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Buying Property

Norway - Buying Property


Norway’s property market has risen dramatically over the past twenty years; in many areas prices have more than quadrupled. Whilst the government’s housing policies have successfully encouraged home ownership, high prices now mean younger generations are priced out of the market for longer.

Some areas are more expensive than others. Salaries in Stavanger are higher than the national average and the area also attracts retirees from Norway and beyond who like the location. Oslo is a busy city with some very popular areas whose access to education and employment make them desirable.

If you want to buy a property in Norway, you first need to have your finances in place. The house buying process is a quick and pressured one, so you will not have a chance to secure funding later. Do not start looking at properties until your funds are available or your bank has agreed to loan the required capital.

Since 2011 the “Finanstilsynet” (the Norwegian Financial Services Authority) have prevented banks from lending 100% of a property’s value. You therefore need a deposit of at least 25% of the property’s value in order to apply for a mortgage. The exception to this is first time buyers under the age of 34, who may be permitted a minimum deposit of 15%.

The bank will want to see proof of your earnings, and examine your tax returns. They will also need proof of your identity if you are not current customers.

Once you are sure of your financial standing, you can start to research homes online. Popular websites to start are Eiendomsmeglerguiden and Finn.no. Get a feel for the market, assess what you are looking for and what you could compromise on.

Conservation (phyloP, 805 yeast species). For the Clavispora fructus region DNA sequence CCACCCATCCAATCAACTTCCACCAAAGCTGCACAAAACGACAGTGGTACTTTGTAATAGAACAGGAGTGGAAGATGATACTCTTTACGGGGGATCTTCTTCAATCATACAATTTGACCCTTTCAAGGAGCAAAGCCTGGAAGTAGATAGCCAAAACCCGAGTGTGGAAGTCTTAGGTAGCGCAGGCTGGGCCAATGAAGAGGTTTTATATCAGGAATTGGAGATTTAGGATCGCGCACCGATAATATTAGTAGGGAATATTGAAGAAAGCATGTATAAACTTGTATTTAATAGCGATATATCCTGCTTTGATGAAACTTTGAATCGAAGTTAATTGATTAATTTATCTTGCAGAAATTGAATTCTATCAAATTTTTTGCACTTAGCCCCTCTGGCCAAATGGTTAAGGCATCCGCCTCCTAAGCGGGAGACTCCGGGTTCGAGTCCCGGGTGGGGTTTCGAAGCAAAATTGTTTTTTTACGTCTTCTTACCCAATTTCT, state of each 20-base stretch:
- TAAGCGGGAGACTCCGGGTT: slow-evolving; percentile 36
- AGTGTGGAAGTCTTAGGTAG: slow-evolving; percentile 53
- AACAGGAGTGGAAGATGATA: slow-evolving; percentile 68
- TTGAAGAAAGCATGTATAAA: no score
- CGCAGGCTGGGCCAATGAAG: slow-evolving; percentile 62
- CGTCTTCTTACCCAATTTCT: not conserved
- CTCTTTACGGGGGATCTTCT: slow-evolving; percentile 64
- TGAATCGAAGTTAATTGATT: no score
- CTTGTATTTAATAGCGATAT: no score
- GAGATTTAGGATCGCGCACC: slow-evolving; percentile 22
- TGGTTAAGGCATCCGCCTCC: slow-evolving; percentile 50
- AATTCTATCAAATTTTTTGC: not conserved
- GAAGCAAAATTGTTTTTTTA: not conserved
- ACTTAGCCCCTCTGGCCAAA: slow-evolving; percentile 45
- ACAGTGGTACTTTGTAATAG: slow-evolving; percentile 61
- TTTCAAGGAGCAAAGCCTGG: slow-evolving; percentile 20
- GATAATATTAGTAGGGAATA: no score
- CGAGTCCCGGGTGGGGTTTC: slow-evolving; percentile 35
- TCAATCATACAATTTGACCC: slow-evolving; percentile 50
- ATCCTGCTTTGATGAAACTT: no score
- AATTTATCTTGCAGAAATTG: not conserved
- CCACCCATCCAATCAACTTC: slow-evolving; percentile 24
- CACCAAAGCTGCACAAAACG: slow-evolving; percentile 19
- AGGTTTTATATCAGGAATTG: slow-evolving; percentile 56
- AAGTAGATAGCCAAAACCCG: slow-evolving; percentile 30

There are a number of different types of real estate agent in Norway. The ones you are most likely to come across are:

• Eiendomsmegler; 3 years' relevant training and at least 2 years' experience
• Eiendomsmeglerfullmektig; 3 years' relevant training but less than 2 years' experience
• Megler; Have worked in the industry for a long time and passed a Finanstilsynet test

Then it is time to attend open viewings, known as a “visning”. Each seller will have signed a contract with their estate agent, who has valued the property and compiled the promotional materials. The open viewings will be pre-arranged and advertised for all interested parties. They are normally held a week or two after the property is listed on the estate agent’s website.

Each visning will last about an hour, and will be held in an evening or at the weekend. They are likely to be busy, as everyone interested in the property will be there at the same time.

You will be given a prospectus for the property, telling you a lot about the house and the area. The “boligsalgsrapport” section will contain a surveyor’s report, which the seller has commissioned in advance of the viewings. It will tell you about the property’s foundations, drainage and roof specifications, and other relevant technical information. The seller will have completed a form (the “egenerklæring”) detailing any problems with the property. They will have also submitted energy efficiency information which is required by law.